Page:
How to Make a Habit of Love

There are three kinds of love. One is the “erotic” (from the Greek word Eros) or romantic love people often default to in their thinking when they hear the word. Another is “brotherly” love (the Greek word behind this is Phileo hence the city of brotherly love is Philadelphia). This is the kind of devotion you commonly see among close siblings and friends. Finally, there is the love that is a verb. It doesn’t depend on feelings. This love acts toward another person in their best interest regardless of emotional attachment.

In my post on the Engager Dynamic called Love I quoted from a book by James C. Hunter called The Servant: A Simple Story About the True Essence of Leadership. He describes the verb kind of love as having these components:

Patient – showing self control
Kind – giving attention, appreciation, and encouragement
Humble – being authentic, without pretense or arrogance
Respectful – treating others as important people
Selfless – meeting the needs of others
Forgiving – giving up resentment when wronged
Honest – being free from deception of all kinds
Committed – sticking to choices even with potential negative personal impact

Put the words “Love is …” in front of each of those character qualities and you’ll find it sounds pretty familiar. Hunter has paraphrased part of the Love chapter in the New Testament, 1 Corinthians 13. You may have heard it read at weddings.

The interesting thing is that with most of the Engager Dynamics, what makes you a good boss also makes you a good human being. It makes sense, then, that we can look to places like the Bible to find clues on how to be a good boss.

Putting it to Work

“What does this have to do with work?” you may ask. I know of a company where the CEO signs off his emails not with “Respectfully Yours,” or “Sincerely,” but he says, “Love ya!” And the people in his organization believe it. What do you think the work atmosphere is like there? But it’s not just words. Look at the list above again. Every one of the descriptions begins with a verb, actions. Love is about how we behave.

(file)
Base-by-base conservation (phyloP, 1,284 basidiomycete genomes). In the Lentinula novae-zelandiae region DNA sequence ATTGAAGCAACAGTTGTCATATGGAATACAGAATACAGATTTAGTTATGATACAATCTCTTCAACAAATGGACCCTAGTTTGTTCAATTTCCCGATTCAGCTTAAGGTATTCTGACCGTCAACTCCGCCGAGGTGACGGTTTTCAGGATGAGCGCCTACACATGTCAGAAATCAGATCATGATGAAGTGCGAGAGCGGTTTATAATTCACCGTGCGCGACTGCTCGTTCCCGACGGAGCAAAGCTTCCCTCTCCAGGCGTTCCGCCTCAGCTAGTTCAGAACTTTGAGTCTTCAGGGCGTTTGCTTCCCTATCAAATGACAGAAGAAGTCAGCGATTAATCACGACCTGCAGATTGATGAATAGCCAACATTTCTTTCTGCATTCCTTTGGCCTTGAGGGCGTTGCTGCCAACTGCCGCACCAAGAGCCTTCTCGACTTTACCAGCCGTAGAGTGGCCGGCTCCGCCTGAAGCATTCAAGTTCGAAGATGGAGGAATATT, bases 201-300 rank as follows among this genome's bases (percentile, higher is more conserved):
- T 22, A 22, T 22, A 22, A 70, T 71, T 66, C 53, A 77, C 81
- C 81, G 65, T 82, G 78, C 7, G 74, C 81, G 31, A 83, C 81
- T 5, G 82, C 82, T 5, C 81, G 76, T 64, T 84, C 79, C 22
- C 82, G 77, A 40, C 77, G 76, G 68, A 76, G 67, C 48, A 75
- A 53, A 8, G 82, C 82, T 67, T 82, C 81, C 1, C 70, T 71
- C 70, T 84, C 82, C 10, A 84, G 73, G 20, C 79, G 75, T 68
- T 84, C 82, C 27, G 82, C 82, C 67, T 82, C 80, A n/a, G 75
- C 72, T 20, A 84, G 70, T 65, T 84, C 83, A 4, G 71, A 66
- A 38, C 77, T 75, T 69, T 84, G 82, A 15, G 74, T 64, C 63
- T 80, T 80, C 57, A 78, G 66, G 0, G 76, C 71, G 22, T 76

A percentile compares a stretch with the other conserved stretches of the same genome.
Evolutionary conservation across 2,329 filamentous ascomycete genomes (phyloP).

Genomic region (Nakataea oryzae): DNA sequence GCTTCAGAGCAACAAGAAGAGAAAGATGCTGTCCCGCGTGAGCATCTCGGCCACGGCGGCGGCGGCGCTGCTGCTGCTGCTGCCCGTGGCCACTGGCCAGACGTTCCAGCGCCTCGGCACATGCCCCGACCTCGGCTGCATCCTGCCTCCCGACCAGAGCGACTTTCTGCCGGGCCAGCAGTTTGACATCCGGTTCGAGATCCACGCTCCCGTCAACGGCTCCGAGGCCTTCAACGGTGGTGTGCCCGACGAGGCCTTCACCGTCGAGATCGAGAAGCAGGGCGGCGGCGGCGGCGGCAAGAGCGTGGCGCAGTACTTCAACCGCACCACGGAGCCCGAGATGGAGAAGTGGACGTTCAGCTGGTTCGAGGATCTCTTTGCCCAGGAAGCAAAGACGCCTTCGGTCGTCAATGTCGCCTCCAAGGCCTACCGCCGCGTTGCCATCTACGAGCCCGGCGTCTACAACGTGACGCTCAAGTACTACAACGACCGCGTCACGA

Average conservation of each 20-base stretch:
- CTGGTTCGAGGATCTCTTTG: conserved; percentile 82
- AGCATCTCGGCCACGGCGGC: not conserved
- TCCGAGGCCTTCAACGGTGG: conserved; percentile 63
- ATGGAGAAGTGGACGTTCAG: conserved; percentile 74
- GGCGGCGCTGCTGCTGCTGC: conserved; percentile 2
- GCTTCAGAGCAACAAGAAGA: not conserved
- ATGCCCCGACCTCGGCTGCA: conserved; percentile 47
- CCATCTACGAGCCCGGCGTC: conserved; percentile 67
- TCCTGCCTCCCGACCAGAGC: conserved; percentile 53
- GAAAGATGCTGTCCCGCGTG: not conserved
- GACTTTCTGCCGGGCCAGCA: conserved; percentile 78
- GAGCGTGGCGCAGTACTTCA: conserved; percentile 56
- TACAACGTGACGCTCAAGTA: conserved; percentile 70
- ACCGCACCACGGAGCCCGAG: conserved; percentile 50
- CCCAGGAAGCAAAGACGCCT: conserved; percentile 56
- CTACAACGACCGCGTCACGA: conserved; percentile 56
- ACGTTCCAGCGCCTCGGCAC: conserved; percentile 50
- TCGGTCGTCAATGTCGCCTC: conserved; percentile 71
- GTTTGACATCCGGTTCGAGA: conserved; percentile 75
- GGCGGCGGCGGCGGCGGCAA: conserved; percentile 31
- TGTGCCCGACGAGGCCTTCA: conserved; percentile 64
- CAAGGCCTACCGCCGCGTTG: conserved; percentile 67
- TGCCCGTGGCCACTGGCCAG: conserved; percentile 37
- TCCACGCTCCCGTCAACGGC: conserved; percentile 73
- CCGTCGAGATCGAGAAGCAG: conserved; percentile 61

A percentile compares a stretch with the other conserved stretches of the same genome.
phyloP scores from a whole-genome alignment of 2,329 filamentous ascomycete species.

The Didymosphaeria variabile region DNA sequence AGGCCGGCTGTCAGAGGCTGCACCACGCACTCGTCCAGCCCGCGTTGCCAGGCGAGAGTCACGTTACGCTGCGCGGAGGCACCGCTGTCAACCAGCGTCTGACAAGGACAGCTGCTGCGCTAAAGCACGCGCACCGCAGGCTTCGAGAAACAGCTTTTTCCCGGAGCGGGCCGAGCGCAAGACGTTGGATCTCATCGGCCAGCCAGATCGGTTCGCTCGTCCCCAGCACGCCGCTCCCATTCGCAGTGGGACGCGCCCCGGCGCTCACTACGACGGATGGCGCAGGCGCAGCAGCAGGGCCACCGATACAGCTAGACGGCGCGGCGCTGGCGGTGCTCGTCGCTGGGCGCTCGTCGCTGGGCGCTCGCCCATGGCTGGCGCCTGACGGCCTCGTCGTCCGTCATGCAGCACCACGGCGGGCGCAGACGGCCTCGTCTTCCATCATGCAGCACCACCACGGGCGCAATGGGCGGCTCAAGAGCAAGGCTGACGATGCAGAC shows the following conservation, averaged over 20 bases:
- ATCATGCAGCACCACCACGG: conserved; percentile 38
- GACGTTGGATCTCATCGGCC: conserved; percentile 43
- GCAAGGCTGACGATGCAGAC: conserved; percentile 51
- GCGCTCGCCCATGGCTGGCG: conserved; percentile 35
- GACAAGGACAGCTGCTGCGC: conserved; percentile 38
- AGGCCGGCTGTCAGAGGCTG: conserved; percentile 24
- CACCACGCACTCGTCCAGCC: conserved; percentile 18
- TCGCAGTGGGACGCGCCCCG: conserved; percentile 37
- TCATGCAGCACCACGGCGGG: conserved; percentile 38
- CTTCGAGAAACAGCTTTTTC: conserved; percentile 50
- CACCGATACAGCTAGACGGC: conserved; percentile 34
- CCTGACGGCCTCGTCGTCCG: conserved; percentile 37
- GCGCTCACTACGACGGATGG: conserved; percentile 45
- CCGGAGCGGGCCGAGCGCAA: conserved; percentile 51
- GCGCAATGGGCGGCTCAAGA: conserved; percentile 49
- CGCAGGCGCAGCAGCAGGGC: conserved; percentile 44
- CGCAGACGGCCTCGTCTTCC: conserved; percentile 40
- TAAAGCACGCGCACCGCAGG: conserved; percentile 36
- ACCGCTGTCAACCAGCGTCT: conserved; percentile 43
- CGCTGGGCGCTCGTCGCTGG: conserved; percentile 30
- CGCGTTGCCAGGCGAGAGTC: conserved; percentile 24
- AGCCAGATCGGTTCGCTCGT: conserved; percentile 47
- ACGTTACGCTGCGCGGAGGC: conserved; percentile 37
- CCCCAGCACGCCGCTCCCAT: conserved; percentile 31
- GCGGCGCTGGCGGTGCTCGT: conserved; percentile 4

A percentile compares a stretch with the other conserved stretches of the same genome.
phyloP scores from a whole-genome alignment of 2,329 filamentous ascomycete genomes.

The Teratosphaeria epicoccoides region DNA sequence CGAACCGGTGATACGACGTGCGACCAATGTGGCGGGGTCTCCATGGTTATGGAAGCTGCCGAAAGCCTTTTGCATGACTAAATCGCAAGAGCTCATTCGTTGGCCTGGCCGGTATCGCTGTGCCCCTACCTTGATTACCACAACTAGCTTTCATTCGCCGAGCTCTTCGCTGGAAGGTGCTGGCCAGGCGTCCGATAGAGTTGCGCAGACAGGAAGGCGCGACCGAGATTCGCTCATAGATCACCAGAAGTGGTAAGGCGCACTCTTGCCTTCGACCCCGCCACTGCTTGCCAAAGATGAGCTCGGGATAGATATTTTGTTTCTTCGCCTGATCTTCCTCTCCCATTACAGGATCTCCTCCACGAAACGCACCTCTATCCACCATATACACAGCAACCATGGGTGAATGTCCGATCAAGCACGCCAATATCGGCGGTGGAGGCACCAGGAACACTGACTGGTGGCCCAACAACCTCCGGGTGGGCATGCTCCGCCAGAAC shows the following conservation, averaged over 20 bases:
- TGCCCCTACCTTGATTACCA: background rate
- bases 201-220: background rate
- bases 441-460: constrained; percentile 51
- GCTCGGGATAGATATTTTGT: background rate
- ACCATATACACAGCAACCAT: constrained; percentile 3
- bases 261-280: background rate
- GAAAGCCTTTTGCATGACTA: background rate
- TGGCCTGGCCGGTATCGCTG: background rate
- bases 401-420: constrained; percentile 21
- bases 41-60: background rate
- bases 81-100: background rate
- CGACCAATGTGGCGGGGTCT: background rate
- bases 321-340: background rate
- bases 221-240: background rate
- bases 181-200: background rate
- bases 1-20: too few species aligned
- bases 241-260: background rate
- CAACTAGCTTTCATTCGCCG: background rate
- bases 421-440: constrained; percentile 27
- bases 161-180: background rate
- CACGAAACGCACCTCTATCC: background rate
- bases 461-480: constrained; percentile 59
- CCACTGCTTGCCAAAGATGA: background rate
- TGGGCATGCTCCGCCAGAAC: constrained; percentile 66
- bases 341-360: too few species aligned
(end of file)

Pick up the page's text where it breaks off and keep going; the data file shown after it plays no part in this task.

Taking a cue from Stephen Covey where he suggested we begin with the end in mind, ask yourself, “is the above list of qualities how my team would describe me?” If so, that’s awesome! You probably have a great work environment where people feel loved and engaged. If the answer is no to one or all of them, that’s also great because you now have a road map to becoming a loving boss.

Love is the last of the Engager Dynamics because it is the foundation of them all. Love informs and infuses each of the others making them genuine and giving them their power to engage people and change the workplace. Love changes things. People often act certain ways because of how they feel. Interestingly, you can also begin to feel certain ways because of how you act. This is especially true of love. When you behave in a loving way, the brotherly affection begins to grow and that’s the best kind of working environment.

Making it a Habit

So, if your answer to the Stephen Covey question was, “No,” what do you do? Pick one quality from the list that you really want people to know you for and start there. Let’s use “Respectful” for example.

The Description of Respectful says “treating others as important people.” Who are the important people in your life and how do you treat them? Is it a spouse, child, parent. boss, official? What is it about the way you behave toward them that lets you know they’re important to you? Is it your words, your body language, your level of patience? What do you not want to communicate to them with any of those expressions?

Now think about each person on your team. What do they contribute to the team? More than that, to whom are they important in their lives? Do they have family and friends that care about them. Imagine them outside work with those people. How do you think they treat your team member? Imagine yourself as one of them.

These exercises help with the mindset that will enable you to show respectfulness. Now something practical; I love working around veterans and people who were raised in certain parts of the country. They consistently say, “Sir” and “Ma’am” when they address you. It may be too obviously awkward for you to start saying, “Sir” and “Ma’am” when speaking out loud to your team. Try saying it in your mind when you speak to your people. See what changes in your attitude.

One other way to show respectfulness is to stop interrupting people when they talk. Most of us do it. It is not very respectful. Focus on waiting until the other person is completely done with what they want to say before you speak. People will become more relaxed and open with you because they will feel more respected.

Love is the key that unlocks all the Engager Dynamics. Work your way through the list above, developing each of those qualities, and you will have created a loving environment. If you can do that, you will transform your workplace.

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